EPA Report Card: How well are they doing with the RRP Rule?
Many news outlets and politicians have been using report card scores to express how well they think people, government policies and regulations are performing. Several politicians, government employees and even our president have provided their own self assessment scores as well. It is almost two years now since the EPA RRP Rule went into effect. I thought I would offer my own report card on how I think the EPA has performed so far in four areas regarding the RRP Rule. EPA is welcome to offer their own self assessment score.
Subject: Outreach about the rule
EPA has claimed to have done extensive outreach to consumers and the regulated community. They list a variety of methods used and places where ads and announcements were placed.
Report Card Score: D-
In reality what they have done has not been effective. Either the message is not effective, the placement is not effective or both. According to a survey done by Professional Remodeler magazine 65% of remodelers surveyed estimated that less than 10% of their potential clients are aware of the rule. Only 5 percent think more than half of homeowners know about it.
On a recent webinar with EPA Officials Regarding RRP Public Awareness and Enforcement Efforts hosted by NCHH, I asked EPA officials if they were doing any tracking to check the actual effectiveness of their outreach efforts. They are not. Essentially the answer was that EPA is not a professional marketing organization and has no way of tracking results. But they said they will be doing more outreach…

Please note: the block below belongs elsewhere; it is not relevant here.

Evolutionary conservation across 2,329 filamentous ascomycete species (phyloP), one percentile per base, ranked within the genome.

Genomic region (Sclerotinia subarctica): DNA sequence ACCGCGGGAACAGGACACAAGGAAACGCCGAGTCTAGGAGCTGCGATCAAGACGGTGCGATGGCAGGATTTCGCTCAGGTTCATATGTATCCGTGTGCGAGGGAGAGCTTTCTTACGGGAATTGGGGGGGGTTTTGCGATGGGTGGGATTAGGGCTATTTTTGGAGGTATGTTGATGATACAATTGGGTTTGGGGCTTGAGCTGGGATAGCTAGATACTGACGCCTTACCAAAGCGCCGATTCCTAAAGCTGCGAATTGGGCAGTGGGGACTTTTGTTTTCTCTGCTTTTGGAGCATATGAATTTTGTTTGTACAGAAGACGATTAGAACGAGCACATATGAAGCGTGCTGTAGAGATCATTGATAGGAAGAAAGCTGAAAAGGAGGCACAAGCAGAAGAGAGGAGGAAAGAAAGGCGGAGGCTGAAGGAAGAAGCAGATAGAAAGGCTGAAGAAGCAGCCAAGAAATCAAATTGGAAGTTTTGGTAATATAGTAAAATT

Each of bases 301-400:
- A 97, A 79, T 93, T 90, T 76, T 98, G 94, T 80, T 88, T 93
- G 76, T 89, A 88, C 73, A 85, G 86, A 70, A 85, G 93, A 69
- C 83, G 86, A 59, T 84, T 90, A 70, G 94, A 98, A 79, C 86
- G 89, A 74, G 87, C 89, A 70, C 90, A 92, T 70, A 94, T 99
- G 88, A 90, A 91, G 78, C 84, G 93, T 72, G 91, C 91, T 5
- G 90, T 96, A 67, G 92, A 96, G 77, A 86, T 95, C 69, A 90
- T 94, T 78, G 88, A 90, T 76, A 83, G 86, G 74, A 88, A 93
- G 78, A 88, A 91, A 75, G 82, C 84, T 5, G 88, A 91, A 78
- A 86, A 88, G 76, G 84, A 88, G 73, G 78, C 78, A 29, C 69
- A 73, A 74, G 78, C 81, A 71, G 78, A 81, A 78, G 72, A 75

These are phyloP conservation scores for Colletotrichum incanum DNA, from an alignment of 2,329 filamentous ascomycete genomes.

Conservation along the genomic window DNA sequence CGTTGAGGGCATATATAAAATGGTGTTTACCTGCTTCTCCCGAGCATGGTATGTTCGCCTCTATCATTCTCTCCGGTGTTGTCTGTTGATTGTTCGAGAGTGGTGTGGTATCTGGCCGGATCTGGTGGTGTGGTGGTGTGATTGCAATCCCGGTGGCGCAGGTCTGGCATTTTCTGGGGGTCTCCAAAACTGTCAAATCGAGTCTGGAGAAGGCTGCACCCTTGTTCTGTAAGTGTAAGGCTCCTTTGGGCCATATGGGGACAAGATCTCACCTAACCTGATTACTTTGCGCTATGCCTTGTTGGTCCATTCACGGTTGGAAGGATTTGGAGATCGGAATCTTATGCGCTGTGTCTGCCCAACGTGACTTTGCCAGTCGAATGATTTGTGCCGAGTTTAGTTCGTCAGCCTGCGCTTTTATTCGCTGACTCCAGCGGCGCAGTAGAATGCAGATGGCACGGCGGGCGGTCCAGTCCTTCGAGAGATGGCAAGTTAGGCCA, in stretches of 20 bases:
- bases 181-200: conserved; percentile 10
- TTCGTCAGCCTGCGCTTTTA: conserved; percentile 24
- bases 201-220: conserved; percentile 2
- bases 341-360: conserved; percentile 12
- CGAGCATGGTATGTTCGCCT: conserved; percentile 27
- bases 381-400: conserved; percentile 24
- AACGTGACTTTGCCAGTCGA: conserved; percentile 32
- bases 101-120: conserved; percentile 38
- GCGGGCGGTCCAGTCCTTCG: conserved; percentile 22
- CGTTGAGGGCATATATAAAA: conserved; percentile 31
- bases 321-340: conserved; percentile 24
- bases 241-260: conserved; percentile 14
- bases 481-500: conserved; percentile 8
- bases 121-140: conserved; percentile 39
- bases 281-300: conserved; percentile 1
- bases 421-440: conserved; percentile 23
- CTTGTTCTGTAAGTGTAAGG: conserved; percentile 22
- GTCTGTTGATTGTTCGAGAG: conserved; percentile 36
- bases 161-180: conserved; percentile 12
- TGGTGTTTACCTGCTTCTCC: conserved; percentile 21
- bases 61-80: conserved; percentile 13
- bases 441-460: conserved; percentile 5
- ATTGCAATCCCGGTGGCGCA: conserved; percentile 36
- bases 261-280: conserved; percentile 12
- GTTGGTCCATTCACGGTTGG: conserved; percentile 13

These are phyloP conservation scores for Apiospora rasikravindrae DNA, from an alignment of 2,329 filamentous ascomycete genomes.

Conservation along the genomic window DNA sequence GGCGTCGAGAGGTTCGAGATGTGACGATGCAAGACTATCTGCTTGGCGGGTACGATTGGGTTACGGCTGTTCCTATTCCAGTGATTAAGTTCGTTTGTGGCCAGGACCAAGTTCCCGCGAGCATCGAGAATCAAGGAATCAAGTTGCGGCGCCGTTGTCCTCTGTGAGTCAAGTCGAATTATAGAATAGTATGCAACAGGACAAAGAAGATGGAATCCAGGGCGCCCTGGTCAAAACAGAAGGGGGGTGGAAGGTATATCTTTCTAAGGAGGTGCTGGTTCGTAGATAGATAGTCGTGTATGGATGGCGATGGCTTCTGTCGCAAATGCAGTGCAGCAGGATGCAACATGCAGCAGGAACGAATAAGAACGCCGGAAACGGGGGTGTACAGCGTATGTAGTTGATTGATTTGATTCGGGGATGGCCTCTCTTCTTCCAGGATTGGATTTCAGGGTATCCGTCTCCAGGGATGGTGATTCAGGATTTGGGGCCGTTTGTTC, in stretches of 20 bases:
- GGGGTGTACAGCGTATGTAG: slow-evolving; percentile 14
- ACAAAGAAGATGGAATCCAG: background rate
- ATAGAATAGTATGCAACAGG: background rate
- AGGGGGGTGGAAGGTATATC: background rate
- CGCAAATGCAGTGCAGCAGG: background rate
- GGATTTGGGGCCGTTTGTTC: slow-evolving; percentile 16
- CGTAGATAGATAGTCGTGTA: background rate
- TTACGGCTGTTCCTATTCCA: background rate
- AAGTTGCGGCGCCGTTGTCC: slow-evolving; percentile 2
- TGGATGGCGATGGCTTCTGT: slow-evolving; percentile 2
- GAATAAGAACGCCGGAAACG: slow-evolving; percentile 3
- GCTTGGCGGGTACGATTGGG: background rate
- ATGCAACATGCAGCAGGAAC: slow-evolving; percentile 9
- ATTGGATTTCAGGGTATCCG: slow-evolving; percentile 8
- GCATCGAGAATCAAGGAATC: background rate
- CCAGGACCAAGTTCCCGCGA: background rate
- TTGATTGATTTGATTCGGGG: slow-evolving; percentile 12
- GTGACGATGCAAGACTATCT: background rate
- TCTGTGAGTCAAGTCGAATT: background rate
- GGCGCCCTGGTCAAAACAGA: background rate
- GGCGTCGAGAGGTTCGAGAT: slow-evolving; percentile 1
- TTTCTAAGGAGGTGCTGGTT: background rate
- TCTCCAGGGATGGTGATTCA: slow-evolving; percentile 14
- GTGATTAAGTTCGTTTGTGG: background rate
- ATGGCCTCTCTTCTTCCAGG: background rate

Subject: Getting Firms Certified
EPA requires all firms doing renovation, repair and painting work on homes built prior to 1978 become EPA Certified Firms before performing or offering to perform such work.
Report Card Score: F
Before the rule rule came into effect EPA stated; "There are approximately 211,000 firms estimated to become certified to engage in renovation, repair, or painting activities." As of posting this blog EPA’s web site claims that EPA has certified 97,746 firms (118,885 firms including those approved by authorized states). According to a report by the Joint Center for Housing Studies at Harvard University, the most recent government census showed more than 650,000 businesses received a majority of their revenue by providing remodeling services in 2007 and that number does not include the large number of part-time, semi-retired, and “moonlighting” contractors reporting gross revenues of less than $25,000. I think we also know there are many illegally operating contractors as well that did not make it into the census count.
Admittedly not all remodeling companies work on pre-1978 homes. However, there are many other business types other than remodelers who disturb lead paint. One example is exterminators. According to Exterminator.com there are over 20,000 extermination companies in the US. Others who would need to become certified include landlords, property management firms, banks that own foreclosed properties, housing authorities, cities/towns and municipalities. (According to Google answers there are 18,443 cities, towns, villages, and other such governing groups in the United States, not including any island areas other than Puerto Rico) I am sure you could list other business and entity types that would fall under the rule. My best guess is that EPA has only certified about 10% of the firms that should be certified and has completely misjudge the number of firms affected by this rule.